OutCT celebrates National Coming Out Day
Friday, October 12, 2018
Please join OutCT and the Voluntown Peace Trust as we join together to present an educational and very important program for National Coming Out Day. Special guest: Mandy Carter, southern out black lesbian social justice activist
Doors open at 6:30 p.m. (heavy hors d’oeuvres)
Program begins at 7:00 p.m.
Voluntown Peace Trust
539 Beach Pond Road
Voluntown, CT (off of Route 165)
FREE AND OPEN TO THE PUBLIC
Intersectionality of Social Movements – A Collective Vision for the Future
Bayard Rustin and Paul Murray are two queer people of color whose story is unknown to many although their impact on society is grand. They were leaders in a variety of movements – peace, labor, women, civil rights, religion and more – and are examples of today’s push for collaboration between different groups. The Voluntown Peace Trust in eastern Connecticut was formerly known as the Committee for Nonviolent Action and it was co-founded by Bayard Rustin. In addition to short films about Bayard Rustin and Pauli Murray, there will be a panel discussion to explore collaborative opportunities for social change. Participants include Mandy Carter, Lonnie Braxton, Joanne Sheehan and Rev. Carolyn Patierno with conversations moderated by Professor Margaret Breen of the University of Connecticut.
Bayard Rustin (1912 – 1987) was an American leader in social movements for civil rights, socialism, nonviolence, and gay rights. He was chief organizer of the 1963 March on Washington for Jobs and Freedom. Bayard was involved in a number of pacifist groups including the War Resisters League and was a co-founder of the Committee for Non-Violent Action (CNVA). He worked with Mahatma Gandhi’s movement in India and taught Martin Luther King, Jr. about nonviolence. Bayard Rustin was an out gay man whose participation in civil rights was minimalized as leaders thought his orientation would detract from the movement. Read more about this unsung hero here.
Pauli Murray (1910–1985) was an American civil rights activist, women’s rights activist, lawyer, Episcopal priest, and author. In 1940 Pauli was arrested for refusing to move to the back of a bus, 15 years before Rosa Parks, and was a friend to Eleanor Roosevelt with whom they fought against racial discrimination. As an attorney and author who coined the term Jane Crow to describe discrimination of African-American women, Pauli’s arguments were used by Thurgood Marshall in Brown vs. Board of Education of Topeka and were an inspiration to Ruth Bader Ginsburg for her brief in Reed v. Reed. She was also the co-founder of National Organization for Women (NOW); and, at age 68, Pauli was ordained as the first female Episcopalian priest. Pauli was attracted to women but believed she was a heterosexual man. Pauli was unsuccessful in obtaining hormone treatment and would be considered transgender today. Read more about this amazing individual here.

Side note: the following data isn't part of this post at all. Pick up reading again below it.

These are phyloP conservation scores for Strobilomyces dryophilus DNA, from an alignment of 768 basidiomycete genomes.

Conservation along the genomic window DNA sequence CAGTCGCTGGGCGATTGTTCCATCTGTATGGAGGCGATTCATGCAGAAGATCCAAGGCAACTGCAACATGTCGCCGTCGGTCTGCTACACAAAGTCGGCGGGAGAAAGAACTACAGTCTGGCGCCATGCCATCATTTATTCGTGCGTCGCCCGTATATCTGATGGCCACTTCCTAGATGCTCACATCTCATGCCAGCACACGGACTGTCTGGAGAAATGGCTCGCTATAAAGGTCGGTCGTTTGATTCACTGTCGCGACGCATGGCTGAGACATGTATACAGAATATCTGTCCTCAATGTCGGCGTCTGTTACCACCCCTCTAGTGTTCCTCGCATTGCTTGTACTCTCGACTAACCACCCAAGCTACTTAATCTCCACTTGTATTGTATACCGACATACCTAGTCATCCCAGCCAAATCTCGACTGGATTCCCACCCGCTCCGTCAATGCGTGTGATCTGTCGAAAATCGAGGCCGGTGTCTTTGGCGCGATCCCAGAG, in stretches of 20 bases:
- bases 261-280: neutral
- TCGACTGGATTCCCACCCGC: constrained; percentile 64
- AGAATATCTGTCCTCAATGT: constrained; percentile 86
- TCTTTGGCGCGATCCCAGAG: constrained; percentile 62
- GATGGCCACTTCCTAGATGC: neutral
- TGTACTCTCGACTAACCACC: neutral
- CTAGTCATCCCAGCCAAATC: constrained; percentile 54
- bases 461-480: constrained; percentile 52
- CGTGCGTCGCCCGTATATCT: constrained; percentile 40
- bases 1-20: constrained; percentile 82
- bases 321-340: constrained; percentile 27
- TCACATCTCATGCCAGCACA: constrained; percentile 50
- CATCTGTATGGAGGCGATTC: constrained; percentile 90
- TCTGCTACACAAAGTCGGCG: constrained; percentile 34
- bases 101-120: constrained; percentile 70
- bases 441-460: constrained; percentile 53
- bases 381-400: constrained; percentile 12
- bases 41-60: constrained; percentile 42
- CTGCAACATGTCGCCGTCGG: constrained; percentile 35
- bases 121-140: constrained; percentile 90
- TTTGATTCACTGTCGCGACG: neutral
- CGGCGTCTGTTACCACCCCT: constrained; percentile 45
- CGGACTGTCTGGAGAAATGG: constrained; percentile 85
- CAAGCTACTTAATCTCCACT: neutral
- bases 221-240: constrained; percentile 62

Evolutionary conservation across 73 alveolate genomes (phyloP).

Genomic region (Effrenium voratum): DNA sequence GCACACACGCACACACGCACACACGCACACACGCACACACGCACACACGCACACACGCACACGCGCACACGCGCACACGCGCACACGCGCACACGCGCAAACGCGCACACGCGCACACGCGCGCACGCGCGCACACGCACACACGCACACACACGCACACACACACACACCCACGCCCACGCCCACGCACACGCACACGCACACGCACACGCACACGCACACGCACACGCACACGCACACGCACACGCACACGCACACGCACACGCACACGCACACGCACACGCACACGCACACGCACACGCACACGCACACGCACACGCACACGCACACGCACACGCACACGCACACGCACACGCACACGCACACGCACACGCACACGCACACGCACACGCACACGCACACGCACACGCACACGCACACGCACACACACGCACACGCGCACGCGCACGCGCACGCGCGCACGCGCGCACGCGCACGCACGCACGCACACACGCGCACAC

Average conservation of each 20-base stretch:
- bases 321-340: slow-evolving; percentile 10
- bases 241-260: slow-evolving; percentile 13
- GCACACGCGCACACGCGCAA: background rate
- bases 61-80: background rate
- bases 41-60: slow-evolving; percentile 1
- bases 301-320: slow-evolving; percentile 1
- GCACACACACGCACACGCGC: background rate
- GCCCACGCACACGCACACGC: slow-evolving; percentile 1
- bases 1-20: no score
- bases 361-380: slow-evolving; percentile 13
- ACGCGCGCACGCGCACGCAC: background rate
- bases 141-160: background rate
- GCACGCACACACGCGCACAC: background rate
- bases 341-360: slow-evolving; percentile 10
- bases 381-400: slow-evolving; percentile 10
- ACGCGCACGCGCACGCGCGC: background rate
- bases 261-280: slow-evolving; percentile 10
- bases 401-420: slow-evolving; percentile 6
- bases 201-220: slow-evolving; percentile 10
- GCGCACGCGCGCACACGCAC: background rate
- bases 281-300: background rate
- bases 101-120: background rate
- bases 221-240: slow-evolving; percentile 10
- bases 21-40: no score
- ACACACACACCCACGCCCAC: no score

Panel Discussion With
Mandy Carter is a southern African-American lesbian activist with a 51-year movement history of social, racial and LGBTQ justice organizing since 1967. Raised in two orphanages and a foster home for her first 18 years in upstate New York, Ms. Carter attributes the influences of the Quaker-based American Friends Service Committee, the former Institute for the Study of Nonviolence, and the pacifist-based War Resisters League for her sustained multi-racial and multi-issue organizing. Ms. Carter helped co-found two groundbreaking organizations – Southerners On New Ground (SONG) and the National Black Justice Coalition (NBJC). In 2013, Ms. Carter was national coordinator of the Bayard Rustin Commemoration Project of the National Black Justice Coalition. She lives in Durham, North Carolina which was the childhood home to Pauli Murray.
Lonnie Braxton II grew up in Mississippi and is a graduate of UConn law school. He served in the U.S. Navy and as a state prosecutor in juvenile court in Waterford. Attorney Braxton has served on many boards and committees and is currently vice president of the Norwich branch of the NAACP. For Black History Month, he presents an annual film series at the Public Library of New London. Lonnie lives in New London and is a well-known historian and keynote speaker for many groups.
Joanne Sheehan is a long-time peace activist and staff of the War Resisters League/New England. A former Chair of War Resisters International, she has worked with grassroots activists around the world. A nonviolence trainer since the 1970s, Joanne is presently developing resources on its history, which includes Bayard Rustin. Her work has included countering military -recruitment, youth empowerment, and campaigning against war profiteers. Joanne lives in Norwich and is the board chair of the Voluntown Peace Trust.
Rev. Carolyn Patierno is the minister of All Souls Unitarian Universalist Congregation in New London. It is a Sanctuary Congregation that is refugee and LGBTQ welcoming and holds a Black Lives Matter Public Witness on Sundays between services. Carolyn received her Master of Divinity from Pacific School of Religion and was ordained in 2001. She has been pastor of All Souls since 2001 where the mission is to nurture lifelong spiritual development and a justice-seeking community. Rev. Patierno partners with multiple community organizations and has served as President of the Homeless Hospitality Center. She lives in New London, Connecticut.
Conversations moderated by
Margaret Sönser Breen, PhD is a Professor of English and Women’s, Gender, and Sexuality Studies at the University of Connecticut. Her specialties are LGBT literature, queer theory, women’s writing and feminist literary theory, and the novel; and her books include Narratives of Queer Desire, Butler Matters, and Genealogies of Identity. She lives in New London, Connecticut and has participated in past educational programs presented by OutCT.